North Yorkshire Council has unveiled a housing masterplan aiming to meet the needs of its residents.
The authority is set to ask the views of residents and interested bodies over its housing strategy to 2029 following mounting concerns over the affordability of housing in parts of the county, particularly in national parks and the Harrogate area.
The strategy follows the authority signalling its intent to tackle the issue by moving to double council tax charges on many second and empty homes.
An officer’s report to an executive members’ meeting on Wednesday lays bare the scale and array of other challenges facing the authority, including its ageing population, significant inequalities in health and social outcomes, sparsely populated rural communities and pockets of deprivation and low wage economy.
The report states parts of the county have some of the least affordable housing outside the South East of England, with property price/household income ratios averaging ten times across the whole of North Yorkshire in 2021, reaching 13 times in the Harrogate area.
While the average house price in North Yorkshire rose to £284,000 last October, an increase of over £100,000 in 12 years, median annual pay is as low as £20,000 in some locations, significantly below the national average of £26,000.
The strategy document states the council proposes to support housing bodies to ensure sufficient investment and a supply of housing is maintained, of the right quality, type and tenure in rural areas, while bringing together homelessness prevention and support services.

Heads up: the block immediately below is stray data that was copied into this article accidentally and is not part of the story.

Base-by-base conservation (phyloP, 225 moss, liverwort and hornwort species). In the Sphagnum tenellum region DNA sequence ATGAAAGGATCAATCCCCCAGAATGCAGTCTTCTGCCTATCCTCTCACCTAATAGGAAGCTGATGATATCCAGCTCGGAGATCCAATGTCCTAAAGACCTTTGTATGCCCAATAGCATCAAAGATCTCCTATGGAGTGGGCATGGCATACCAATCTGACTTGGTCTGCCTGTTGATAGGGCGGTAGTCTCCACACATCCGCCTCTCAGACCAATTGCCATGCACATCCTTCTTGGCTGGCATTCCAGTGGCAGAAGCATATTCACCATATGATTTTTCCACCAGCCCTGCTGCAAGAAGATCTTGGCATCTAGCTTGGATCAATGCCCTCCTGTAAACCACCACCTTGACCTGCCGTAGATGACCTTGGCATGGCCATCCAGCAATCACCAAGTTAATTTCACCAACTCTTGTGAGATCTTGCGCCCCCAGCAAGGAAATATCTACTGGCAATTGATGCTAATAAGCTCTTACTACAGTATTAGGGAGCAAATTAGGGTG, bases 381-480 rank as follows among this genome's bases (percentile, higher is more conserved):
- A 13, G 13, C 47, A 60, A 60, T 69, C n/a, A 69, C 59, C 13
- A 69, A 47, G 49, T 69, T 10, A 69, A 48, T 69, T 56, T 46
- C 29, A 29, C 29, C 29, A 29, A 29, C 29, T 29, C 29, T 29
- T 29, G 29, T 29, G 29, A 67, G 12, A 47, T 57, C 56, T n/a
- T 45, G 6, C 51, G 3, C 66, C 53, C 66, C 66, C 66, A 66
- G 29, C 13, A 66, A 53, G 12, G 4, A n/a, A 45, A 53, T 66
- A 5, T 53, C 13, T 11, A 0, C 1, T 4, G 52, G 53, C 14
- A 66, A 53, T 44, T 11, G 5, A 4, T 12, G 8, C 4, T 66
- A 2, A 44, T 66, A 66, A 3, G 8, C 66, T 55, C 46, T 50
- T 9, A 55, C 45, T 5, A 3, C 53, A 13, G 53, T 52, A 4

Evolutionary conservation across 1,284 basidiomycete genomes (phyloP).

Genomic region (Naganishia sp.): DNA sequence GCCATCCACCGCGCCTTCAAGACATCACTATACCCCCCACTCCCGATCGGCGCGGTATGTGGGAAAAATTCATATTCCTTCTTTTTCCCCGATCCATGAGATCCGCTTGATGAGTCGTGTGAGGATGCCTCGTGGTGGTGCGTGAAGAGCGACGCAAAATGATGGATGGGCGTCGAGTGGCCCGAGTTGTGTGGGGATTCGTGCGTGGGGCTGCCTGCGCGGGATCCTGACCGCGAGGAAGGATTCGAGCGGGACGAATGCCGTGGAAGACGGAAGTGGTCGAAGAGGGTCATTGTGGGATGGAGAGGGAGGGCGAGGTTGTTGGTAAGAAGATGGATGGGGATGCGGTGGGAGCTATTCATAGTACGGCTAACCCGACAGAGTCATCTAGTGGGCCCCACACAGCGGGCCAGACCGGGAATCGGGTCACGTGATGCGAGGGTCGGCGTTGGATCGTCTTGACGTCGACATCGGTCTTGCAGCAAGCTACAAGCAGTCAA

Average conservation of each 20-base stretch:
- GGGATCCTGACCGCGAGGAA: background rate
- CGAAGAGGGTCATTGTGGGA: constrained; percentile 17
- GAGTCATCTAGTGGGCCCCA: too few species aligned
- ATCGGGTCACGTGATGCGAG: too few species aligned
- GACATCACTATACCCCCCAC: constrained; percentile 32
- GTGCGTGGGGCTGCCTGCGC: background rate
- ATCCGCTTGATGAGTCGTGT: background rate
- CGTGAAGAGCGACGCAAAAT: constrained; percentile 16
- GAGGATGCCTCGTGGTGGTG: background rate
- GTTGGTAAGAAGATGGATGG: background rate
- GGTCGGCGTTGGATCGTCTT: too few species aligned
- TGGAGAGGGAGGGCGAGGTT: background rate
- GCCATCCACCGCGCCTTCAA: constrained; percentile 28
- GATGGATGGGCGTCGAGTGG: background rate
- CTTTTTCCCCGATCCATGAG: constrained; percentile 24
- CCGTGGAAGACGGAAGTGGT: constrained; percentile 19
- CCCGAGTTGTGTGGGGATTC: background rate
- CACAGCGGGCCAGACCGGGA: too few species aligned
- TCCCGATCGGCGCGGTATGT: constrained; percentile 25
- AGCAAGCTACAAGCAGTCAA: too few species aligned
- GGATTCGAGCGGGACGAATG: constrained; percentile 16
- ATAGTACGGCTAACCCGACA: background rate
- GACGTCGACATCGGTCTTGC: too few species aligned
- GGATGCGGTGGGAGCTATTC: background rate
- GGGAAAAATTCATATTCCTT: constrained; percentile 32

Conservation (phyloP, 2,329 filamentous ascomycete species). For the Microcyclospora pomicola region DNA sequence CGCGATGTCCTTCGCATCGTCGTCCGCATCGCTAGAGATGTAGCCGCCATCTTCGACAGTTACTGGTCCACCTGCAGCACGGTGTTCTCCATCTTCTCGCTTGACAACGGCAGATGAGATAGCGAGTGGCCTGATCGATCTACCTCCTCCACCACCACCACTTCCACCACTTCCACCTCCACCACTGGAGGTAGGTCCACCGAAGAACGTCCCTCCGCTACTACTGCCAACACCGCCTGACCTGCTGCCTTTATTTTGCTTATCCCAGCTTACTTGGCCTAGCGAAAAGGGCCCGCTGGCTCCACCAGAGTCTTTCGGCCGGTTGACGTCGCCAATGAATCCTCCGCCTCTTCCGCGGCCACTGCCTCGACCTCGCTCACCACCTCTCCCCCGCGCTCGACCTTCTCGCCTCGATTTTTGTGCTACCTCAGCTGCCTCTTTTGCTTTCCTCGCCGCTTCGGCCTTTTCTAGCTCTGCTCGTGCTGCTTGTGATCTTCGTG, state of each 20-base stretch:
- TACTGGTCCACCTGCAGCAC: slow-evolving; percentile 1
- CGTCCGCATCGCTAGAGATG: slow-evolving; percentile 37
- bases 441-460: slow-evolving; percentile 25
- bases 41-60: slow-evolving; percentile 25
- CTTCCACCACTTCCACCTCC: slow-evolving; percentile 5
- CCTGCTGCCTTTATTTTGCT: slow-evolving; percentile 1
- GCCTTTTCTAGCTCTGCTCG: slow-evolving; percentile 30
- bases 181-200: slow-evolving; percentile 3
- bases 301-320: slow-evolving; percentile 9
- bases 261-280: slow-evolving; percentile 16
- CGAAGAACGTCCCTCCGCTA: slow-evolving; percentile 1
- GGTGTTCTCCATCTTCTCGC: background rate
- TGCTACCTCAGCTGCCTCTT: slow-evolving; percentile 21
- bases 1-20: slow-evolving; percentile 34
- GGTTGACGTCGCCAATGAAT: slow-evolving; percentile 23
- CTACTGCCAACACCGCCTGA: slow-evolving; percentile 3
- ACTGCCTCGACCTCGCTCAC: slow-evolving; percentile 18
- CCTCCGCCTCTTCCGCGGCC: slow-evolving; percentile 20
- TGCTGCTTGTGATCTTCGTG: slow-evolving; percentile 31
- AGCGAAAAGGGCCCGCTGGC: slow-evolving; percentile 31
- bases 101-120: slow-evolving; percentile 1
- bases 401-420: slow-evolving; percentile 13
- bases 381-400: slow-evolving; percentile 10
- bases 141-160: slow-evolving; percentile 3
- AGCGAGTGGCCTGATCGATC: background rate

The document states the authority wants to see at least 2,537 new homes built a year, including a minimum of 802 affordable homes as well as developing an ambitious council housing programme which will include increasing the council’s housing stock.
Crucially for communities in national parks, where housebuilding costs can be highest, the strategy features an aim to maximise all sources of funding to support affordable housing viability.
The proposals also include updating the council’s extra care initiative which provides accommodation for older and vulnerable people with options for care to meet changing needs, including smaller schemes in rural areas, supporting those with complex needs.
Councillor Simon Myers, the authority’s executive member for housing, the first county-wide housing strategy represented an excellent opportunity to get to grips with some persistent issues and urged people to help shape the strategy in a consultation due to start next month.
He said: “I wasn’t the biggest fan of local government reorganisation, but this is one benefit I can see to it.
“North Yorkshire contains diverse housing markets, with varying housing needs and many challenges, but local government reorganisation has given us a once in a generation opportunity to transform services, drive innovation and improve outcomes for our communities and the people who need the most help.
“We will use the new combined strength of the unitary authority and the advantage of being a stockholding council to unlock greater resources, access funding opportunities and accelerate housing growth and regeneration, ensuring that we deliver sustainably, and develop inclusive places.”